China Gains New HNWIs Faster Than Any Other Country

    Despite China's economic slowdown, Capgemini's annual report on global wealth finds that its rich population is growing at the fastest rate in the world.
    A Chinese couple poses for a photo onboard a yacht in Dalian, China. (Jing Daily)
    Jing DailyAuthor
      Published   in Macro

    China’s economy may be on shaky ground, but it has the fastest-growing number of new high-net-worth-individuals (HNWIs) in the world, according to Capgemini’s newly released annual World Wealth Report.

    The consulting firm’s data shows that the number of Chinese individuals holding assets of at least US$1 million (excluding real estate and collectibles) increased by 16 percent in 2015, coming in at the highest growth rate in the world. Furthermore, the combination of growth in China and second-place Japan (11 percent) accounts for almost 60 percent of all global HNWI population growth.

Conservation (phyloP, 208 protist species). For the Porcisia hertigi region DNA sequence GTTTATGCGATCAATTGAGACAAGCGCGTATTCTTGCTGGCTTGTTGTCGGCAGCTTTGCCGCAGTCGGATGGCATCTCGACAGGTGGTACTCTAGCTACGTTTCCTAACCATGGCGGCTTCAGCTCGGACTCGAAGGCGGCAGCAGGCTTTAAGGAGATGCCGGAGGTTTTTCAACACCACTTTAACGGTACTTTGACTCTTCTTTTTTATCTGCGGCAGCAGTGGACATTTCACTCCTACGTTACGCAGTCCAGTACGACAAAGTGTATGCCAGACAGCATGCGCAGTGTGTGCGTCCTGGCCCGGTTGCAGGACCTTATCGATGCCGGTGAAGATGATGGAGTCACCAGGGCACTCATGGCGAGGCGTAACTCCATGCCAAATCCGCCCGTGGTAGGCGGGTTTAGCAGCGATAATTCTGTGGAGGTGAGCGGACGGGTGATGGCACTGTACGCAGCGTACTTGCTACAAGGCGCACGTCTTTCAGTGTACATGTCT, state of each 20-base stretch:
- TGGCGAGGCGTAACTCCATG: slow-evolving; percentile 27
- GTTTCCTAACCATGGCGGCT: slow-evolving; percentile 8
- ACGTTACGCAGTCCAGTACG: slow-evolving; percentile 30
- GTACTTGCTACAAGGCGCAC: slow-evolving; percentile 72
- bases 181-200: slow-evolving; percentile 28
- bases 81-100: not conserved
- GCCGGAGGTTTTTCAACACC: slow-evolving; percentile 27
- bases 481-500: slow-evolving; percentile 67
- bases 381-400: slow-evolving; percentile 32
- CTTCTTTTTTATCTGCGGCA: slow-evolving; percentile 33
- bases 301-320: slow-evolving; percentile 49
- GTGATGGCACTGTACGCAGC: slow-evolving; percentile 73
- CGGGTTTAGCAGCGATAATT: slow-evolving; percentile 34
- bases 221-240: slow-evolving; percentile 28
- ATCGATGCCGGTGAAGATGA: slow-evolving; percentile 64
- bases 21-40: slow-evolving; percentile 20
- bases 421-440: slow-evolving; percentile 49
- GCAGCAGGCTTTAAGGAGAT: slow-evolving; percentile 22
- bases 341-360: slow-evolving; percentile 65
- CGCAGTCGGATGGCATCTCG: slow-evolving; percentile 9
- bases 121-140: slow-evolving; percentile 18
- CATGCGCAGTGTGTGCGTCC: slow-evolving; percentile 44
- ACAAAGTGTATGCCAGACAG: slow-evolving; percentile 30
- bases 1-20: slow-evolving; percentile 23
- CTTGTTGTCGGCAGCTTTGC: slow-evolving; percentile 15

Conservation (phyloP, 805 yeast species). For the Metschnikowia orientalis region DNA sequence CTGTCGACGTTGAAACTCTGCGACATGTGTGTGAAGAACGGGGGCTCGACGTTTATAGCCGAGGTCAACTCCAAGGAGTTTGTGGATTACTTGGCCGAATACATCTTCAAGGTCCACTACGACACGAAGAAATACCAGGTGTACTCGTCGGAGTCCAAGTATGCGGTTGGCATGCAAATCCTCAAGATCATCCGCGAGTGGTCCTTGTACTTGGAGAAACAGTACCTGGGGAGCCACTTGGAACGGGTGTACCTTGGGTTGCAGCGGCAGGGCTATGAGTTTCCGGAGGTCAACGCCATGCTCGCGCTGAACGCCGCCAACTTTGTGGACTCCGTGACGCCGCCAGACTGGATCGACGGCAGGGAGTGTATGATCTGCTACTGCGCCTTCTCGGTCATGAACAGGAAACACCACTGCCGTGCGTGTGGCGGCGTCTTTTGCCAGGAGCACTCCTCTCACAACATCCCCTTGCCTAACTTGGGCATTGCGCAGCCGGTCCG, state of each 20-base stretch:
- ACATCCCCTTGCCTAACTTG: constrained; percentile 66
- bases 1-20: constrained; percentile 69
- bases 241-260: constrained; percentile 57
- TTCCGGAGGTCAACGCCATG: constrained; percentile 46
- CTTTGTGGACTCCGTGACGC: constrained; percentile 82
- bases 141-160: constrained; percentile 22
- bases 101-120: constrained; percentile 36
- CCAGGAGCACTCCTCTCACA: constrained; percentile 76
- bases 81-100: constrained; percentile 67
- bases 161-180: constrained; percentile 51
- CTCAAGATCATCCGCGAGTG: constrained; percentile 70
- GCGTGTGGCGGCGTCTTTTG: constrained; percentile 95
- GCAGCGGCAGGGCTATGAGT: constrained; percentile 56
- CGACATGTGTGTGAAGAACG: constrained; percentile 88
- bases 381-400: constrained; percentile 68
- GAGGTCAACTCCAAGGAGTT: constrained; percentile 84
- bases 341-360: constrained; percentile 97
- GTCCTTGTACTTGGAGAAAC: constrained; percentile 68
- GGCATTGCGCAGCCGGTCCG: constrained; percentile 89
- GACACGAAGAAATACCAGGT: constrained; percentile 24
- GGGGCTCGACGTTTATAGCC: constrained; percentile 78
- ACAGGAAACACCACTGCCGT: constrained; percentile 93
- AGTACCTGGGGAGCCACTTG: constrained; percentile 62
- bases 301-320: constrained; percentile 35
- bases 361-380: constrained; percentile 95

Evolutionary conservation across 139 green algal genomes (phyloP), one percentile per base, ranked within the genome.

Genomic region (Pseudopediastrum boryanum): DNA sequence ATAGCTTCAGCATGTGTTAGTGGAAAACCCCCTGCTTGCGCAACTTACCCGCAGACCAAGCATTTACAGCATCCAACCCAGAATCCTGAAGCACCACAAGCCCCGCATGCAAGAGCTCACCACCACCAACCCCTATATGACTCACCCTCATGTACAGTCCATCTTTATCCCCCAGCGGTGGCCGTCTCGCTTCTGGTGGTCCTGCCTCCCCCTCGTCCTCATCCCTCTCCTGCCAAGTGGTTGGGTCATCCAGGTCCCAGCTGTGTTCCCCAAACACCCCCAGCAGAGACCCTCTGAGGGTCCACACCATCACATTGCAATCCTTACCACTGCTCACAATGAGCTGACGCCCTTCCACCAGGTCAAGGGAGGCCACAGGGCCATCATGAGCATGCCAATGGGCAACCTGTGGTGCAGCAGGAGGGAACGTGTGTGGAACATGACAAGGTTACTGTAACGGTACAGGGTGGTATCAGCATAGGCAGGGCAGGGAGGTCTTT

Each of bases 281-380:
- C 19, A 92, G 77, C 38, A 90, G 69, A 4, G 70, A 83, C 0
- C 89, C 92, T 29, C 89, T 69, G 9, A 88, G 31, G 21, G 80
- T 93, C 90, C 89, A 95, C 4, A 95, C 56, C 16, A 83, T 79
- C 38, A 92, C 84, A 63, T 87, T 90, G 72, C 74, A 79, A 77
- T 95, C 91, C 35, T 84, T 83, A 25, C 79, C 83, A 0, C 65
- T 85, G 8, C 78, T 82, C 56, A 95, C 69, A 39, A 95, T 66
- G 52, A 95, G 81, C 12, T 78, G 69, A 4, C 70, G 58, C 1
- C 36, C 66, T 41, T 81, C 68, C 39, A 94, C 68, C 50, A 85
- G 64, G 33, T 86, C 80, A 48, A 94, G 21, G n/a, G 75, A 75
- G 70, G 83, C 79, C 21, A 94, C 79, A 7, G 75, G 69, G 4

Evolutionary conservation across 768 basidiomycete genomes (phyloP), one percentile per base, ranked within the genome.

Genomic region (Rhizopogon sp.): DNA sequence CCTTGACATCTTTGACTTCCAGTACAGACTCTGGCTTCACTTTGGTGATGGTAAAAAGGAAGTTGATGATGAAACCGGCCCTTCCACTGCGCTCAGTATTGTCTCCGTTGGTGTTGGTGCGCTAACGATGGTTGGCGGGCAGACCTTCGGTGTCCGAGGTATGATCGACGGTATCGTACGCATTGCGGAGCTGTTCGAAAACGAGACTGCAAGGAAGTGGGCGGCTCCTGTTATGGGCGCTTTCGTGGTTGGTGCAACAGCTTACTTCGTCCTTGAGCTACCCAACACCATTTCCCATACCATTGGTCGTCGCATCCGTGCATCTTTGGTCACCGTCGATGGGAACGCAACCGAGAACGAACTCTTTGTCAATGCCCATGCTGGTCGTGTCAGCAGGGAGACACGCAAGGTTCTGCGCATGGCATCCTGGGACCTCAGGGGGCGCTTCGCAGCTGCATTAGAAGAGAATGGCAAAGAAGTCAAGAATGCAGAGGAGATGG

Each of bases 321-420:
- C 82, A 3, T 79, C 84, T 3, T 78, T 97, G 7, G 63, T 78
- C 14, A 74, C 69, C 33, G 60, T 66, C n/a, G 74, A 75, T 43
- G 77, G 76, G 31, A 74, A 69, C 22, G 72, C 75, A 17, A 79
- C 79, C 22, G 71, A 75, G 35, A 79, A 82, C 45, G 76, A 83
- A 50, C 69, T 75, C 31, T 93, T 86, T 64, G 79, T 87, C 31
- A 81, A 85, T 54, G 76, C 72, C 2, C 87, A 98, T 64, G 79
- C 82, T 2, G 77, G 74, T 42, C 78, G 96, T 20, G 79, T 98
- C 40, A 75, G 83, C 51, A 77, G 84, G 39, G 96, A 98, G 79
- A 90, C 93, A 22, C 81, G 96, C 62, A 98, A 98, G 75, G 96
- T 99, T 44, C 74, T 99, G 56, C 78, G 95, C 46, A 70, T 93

Based on its defining criteria, Capgemini estimates there are just over 1 million HNWIs in China, up from 890,000 last year. This puts it fourth on the list behind the United States (4.5 million), Japan (2.7 million), and Germany (1.2 million). Thanks to the combined wealth of China and Japan, however, the total value of Asia-Pacific HNWI wealth has surpassed that of North America for the first time.

    When it comes to total net worth, Boston Consulting Group found that the number of Chinese millionaires reached 4 million in 2015, while the Hurun Report reported in February 2016 that China has 568 billionaires.

    This report comes at a time when factors such as China’s soaring debt, slowing economic growth, currency depreciation, and turbulent stock market are prompting economic experts to question the health of the country’s economy, and in many cases warn of impending doom. Despite these warnings, Capgemini predicts that China is expected to contribute to the Asia-Pacific region’s dominance of global HNWI wealth over the next decade, with the Asia-Pacific’s rich holding two-fifths of all HNWI wealth globally—taking up more than Europe, Latin America, the Middle East, and Africa combined.

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